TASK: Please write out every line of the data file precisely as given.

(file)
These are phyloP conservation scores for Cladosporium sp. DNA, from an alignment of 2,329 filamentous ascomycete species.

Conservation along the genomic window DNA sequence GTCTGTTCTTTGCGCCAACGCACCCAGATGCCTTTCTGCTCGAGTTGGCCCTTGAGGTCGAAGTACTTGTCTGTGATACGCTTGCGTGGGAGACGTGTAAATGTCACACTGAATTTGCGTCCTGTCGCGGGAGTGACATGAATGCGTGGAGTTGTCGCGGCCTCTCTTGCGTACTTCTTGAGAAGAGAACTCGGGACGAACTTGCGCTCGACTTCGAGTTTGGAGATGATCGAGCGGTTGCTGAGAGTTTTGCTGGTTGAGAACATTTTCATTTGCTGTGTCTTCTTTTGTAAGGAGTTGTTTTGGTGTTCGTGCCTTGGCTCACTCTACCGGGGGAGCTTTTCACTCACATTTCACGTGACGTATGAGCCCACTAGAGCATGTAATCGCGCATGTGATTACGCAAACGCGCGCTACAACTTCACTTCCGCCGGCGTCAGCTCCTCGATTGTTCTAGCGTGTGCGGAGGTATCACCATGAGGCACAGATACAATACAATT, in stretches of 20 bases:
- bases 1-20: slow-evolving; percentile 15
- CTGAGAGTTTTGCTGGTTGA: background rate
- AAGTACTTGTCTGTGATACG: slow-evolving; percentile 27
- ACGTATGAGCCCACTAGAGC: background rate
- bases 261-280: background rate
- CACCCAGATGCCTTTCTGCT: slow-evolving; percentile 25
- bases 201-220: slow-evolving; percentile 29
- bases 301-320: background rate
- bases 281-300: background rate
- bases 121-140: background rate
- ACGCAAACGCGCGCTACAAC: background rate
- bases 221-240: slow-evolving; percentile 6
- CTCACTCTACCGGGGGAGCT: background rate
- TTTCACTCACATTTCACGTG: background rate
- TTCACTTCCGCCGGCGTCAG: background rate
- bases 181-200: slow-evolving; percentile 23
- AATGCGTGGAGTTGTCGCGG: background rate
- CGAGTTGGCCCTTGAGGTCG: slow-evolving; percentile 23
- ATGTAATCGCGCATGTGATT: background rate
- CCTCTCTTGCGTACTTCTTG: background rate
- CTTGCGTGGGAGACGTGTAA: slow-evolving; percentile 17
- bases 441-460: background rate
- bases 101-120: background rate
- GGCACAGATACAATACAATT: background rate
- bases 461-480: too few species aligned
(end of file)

These are phyloP conservation scores for Cladosporium sp. DNA, from an alignment of 2,329 filamentous ascomycete species.

Conservation along the genomic window DNA sequence GTCTGTTCTTTGCGCCAACGCACCCAGATGCCTTTCTGCTCGAGTTGGCCCTTGAGGTCGAAGTACTTGTCTGTGATACGCTTGCGTGGGAGACGTGTAAATGTCACACTGAATTTGCGTCCTGTCGCGGGAGTGACATGAATGCGTGGAGTTGTCGCGGCCTCTCTTGCGTACTTCTTGAGAAGAGAACTCGGGACGAACTTGCGCTCGACTTCGAGTTTGGAGATGATCGAGCGGTTGCTGAGAGTTTTGCTGGTTGAGAACATTTTCATTTGCTGTGTCTTCTTTTGTAAGGAGTTGTTTTGGTGTTCGTGCCTTGGCTCACTCTACCGGGGGAGCTTTTCACTCACATTTCACGTGACGTATGAGCCCACTAGAGCATGTAATCGCGCATGTGATTACGCAAACGCGCGCTACAACTTCACTTCCGCCGGCGTCAGCTCCTCGATTGTTCTAGCGTGTGCGGAGGTATCACCATGAGGCACAGATACAATACAATT, in stretches of 20 bases:
- bases 1-20: slow-evolving; percentile 15
- CTGAGAGTTTTGCTGGTTGA: background rate
- AAGTACTTGTCTGTGATACG: slow-evolving; percentile 27
- ACGTATGAGCCCACTAGAGC: background rate
- bases 261-280: background rate
- CACCCAGATGCCTTTCTGCT: slow-evolving; percentile 25
- bases 201-220: slow-evolving; percentile 29
- bases 301-320: background rate
- bases 281-300: background rate
- bases 121-140: background rate
- ACGCAAACGCGCGCTACAAC: background rate
- bases 221-240: slow-evolving; percentile 6
- CTCACTCTACCGGGGGAGCT: background rate
- TTTCACTCACATTTCACGTG: background rate
- TTCACTTCCGCCGGCGTCAG: background rate
- bases 181-200: slow-evolving; percentile 23
- AATGCGTGGAGTTGTCGCGG: background rate
- CGAGTTGGCCCTTGAGGTCG: slow-evolving; percentile 23
- ATGTAATCGCGCATGTGATT: background rate
- CCTCTCTTGCGTACTTCTTG: background rate
- CTTGCGTGGGAGACGTGTAA: slow-evolving; percentile 17
- bases 441-460: background rate
- bases 101-120: background rate
- GGCACAGATACAATACAATT: background rate
- bases 461-480: too few species aligned